Hawaii club is hosting their 44th annual Lū'au on Saturday, April 2 from 4-9 p.m. in the Chiles Center, the first Lū'au since 2019 due to COVID-19. Attendees can expect traditional Lū'au food, hula performances and a fire dancer along with a shaved ice stand and local Hawaiian goodies.
The event is open to all UP students, faculty and members of the public. Attendees will be required to show their UP IDs or proof of vaccination or a negative COVID-19 test to attend the Lū'au.
Typically, an abundance of attendees are made up of friends and family coming from Hawaii, but due to the Lū'au being hosted at a later date, ticket sales are low in comparison to previous years, according to junior Caroline Chan, Lū'au co-chair for Hawaii club.
“Usually we will try to coordinate the date of the Lū'au to be when spring break is in Hawaii so that people would be able to make travel arrangements if they wanted to come up,” Chan said. “But this year, Chiles was not available during that time.”
Despite not meeting the anticipated ticket sales, Chan, along with fellow co-chairs, Michelle Fukumitsu and Kacie Moku are using this as an opportunity to stay cautious of COVID-19.
Masks will be required when not eating or drinking and tables will be taken out to allow for space. The number of seats allowed at each table will also be decreased.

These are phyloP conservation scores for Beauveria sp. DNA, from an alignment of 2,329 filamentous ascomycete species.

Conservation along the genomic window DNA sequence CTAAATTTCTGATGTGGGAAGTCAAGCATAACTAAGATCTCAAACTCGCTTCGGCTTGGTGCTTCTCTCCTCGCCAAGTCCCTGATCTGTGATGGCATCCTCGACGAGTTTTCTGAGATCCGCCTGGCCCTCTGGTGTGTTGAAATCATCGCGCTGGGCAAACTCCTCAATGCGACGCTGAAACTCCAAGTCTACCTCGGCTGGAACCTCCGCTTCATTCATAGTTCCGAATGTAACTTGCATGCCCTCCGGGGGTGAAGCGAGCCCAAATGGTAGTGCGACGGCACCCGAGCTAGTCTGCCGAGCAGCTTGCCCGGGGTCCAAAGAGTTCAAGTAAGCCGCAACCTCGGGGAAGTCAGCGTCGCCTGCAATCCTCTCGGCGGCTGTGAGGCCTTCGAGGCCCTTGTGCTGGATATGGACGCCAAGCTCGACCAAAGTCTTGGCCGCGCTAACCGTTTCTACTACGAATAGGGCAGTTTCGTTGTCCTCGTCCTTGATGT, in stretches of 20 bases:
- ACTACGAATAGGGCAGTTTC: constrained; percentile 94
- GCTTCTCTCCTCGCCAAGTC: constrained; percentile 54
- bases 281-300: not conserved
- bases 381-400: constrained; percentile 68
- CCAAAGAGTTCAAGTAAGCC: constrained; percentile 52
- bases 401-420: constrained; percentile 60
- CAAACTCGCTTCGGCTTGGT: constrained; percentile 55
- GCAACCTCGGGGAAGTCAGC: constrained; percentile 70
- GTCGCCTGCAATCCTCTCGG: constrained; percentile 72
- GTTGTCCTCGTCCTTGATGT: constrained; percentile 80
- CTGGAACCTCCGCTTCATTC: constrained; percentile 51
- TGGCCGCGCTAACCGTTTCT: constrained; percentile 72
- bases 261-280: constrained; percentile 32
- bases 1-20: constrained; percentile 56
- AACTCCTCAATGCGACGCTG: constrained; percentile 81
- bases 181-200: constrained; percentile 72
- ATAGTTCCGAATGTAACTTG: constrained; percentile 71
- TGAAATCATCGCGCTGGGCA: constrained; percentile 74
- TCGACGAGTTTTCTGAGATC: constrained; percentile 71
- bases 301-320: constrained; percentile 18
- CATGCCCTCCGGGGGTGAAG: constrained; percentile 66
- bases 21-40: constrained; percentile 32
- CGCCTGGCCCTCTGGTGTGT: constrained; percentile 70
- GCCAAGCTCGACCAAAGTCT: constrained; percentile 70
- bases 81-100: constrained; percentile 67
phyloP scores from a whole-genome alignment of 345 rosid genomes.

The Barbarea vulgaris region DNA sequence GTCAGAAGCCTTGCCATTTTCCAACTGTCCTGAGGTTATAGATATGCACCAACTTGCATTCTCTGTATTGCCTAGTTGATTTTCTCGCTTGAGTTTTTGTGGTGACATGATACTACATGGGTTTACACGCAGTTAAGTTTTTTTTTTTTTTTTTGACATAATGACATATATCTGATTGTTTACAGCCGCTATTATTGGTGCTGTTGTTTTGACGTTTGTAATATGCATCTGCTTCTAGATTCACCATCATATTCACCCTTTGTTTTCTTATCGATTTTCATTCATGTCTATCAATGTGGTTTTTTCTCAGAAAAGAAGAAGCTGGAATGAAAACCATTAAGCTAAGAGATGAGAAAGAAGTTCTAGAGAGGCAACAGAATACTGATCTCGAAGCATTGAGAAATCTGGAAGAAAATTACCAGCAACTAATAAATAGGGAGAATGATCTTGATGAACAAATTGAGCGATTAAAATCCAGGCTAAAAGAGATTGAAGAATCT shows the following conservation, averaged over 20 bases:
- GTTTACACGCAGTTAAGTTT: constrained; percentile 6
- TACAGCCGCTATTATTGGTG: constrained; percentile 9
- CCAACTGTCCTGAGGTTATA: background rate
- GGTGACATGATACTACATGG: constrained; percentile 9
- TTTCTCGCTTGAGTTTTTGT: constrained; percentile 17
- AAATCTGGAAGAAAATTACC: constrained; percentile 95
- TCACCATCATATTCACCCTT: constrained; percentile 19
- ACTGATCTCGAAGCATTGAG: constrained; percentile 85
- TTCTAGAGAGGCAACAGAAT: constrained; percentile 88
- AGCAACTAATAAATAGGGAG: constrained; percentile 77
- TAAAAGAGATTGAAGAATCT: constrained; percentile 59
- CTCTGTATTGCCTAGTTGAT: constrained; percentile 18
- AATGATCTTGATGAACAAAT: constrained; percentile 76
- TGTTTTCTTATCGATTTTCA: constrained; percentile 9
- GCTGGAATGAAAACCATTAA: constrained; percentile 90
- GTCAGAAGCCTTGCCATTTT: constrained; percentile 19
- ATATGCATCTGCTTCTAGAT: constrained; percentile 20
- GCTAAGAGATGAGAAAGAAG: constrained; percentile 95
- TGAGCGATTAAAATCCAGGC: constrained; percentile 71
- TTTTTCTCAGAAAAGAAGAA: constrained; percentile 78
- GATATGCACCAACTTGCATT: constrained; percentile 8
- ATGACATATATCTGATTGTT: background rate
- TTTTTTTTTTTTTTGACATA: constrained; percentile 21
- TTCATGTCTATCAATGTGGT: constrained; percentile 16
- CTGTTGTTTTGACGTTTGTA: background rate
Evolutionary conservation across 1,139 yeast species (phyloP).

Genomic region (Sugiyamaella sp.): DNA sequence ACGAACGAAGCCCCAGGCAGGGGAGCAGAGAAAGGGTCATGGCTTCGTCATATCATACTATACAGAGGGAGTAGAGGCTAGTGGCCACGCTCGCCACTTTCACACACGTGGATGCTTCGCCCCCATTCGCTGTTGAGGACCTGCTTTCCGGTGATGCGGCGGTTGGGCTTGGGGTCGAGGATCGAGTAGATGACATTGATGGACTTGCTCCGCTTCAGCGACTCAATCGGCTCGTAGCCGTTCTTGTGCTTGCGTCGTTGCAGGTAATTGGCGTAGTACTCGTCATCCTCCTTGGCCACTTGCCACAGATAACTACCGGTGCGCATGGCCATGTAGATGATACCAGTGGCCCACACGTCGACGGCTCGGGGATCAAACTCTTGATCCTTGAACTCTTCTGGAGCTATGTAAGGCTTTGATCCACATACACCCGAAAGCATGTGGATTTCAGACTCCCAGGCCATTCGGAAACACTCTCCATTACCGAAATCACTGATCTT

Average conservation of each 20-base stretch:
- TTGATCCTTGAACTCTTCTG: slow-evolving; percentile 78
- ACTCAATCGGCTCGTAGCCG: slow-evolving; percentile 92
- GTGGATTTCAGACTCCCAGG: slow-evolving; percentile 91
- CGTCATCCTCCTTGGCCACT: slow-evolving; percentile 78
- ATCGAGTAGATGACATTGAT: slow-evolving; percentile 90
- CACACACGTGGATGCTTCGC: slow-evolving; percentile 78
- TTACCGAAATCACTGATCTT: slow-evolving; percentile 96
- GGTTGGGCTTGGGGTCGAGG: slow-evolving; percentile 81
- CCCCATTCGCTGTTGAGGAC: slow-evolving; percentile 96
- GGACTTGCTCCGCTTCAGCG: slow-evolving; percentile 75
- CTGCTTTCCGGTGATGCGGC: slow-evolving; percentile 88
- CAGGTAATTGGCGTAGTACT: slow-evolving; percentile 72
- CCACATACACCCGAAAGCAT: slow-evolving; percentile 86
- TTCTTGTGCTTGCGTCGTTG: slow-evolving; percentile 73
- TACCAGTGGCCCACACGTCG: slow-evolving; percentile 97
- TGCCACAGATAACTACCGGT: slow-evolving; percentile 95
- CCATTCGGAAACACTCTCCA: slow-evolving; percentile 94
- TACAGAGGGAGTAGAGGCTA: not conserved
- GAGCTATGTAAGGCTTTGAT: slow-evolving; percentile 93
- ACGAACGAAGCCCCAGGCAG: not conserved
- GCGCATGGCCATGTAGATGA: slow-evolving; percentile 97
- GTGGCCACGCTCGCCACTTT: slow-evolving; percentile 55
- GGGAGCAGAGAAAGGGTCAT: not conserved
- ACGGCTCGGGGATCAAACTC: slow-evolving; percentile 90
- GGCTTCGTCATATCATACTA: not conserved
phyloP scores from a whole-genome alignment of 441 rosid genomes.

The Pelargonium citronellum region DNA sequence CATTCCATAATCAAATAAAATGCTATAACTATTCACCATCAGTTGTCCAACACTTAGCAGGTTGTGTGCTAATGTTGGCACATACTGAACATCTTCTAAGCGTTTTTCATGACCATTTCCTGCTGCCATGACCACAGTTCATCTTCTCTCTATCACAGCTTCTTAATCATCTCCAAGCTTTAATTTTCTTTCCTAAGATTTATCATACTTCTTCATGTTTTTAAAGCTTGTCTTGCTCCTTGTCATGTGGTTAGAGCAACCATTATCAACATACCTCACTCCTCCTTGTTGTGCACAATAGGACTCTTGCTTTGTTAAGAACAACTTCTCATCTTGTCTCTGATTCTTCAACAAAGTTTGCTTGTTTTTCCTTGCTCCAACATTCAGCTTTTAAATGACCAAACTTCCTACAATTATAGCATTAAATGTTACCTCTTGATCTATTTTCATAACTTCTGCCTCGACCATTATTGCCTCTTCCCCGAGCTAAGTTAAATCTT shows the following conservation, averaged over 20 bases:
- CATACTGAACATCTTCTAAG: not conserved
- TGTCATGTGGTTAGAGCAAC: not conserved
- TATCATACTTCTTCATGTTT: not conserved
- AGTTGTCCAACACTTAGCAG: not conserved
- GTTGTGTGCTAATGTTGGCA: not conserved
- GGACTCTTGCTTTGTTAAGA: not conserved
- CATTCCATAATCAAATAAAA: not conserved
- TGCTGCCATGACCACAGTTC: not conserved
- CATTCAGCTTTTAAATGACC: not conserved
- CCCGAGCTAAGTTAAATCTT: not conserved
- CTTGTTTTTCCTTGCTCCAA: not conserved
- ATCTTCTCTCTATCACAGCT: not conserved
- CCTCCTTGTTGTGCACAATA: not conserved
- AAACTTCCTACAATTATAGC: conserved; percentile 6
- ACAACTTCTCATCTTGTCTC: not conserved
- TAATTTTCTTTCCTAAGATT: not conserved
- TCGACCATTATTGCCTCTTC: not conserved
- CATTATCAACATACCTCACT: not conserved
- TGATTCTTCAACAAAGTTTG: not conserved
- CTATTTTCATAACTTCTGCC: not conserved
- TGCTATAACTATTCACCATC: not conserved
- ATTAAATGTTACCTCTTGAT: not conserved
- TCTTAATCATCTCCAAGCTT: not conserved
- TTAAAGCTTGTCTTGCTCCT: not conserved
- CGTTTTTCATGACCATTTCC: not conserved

Outside of safety precautions, this year’s Lū'au will have new acts not seen in previous years.
“This year, our pre show consists of a lot more acts from different clubs and different talents around the school,” Moku said. “It's normally shorter but we have many performers from Guam club and FASA. We have a skit being done with a student fire dancer, as well as two singers that are going to be performing.”
With this being Hawaii club’s 44th Lū'au, the club is excited to continue spreading their aloha spirit onto the University campus.
The Lū'au committee, student volunteers and the parent island coordinators in Hawaii began planning over the summer to ensure everything runs smoothly in time for spring. Food, flowers and decorations are shipped from Hawaii to Portland to help the Lū'au capture the traditional elements.
Those interested in attending the Lū'au can purchase tickets through the ticket website up until April 2.
“Lū’au and Hawaii Club are so meaningful because they provide a chance to bring a little bit of home with us to Portland, as well as a chance to connect with others, build relationships, make many wonderful memories, and help celebrate and appreciate our home, culture, and the community and aloha it all brings,” Chan, Moku and Fukumitsu said in an email to The Beacon.
Janea Melido is a reporter for The Beacon. She can be reached at firstname.lastname@example.org.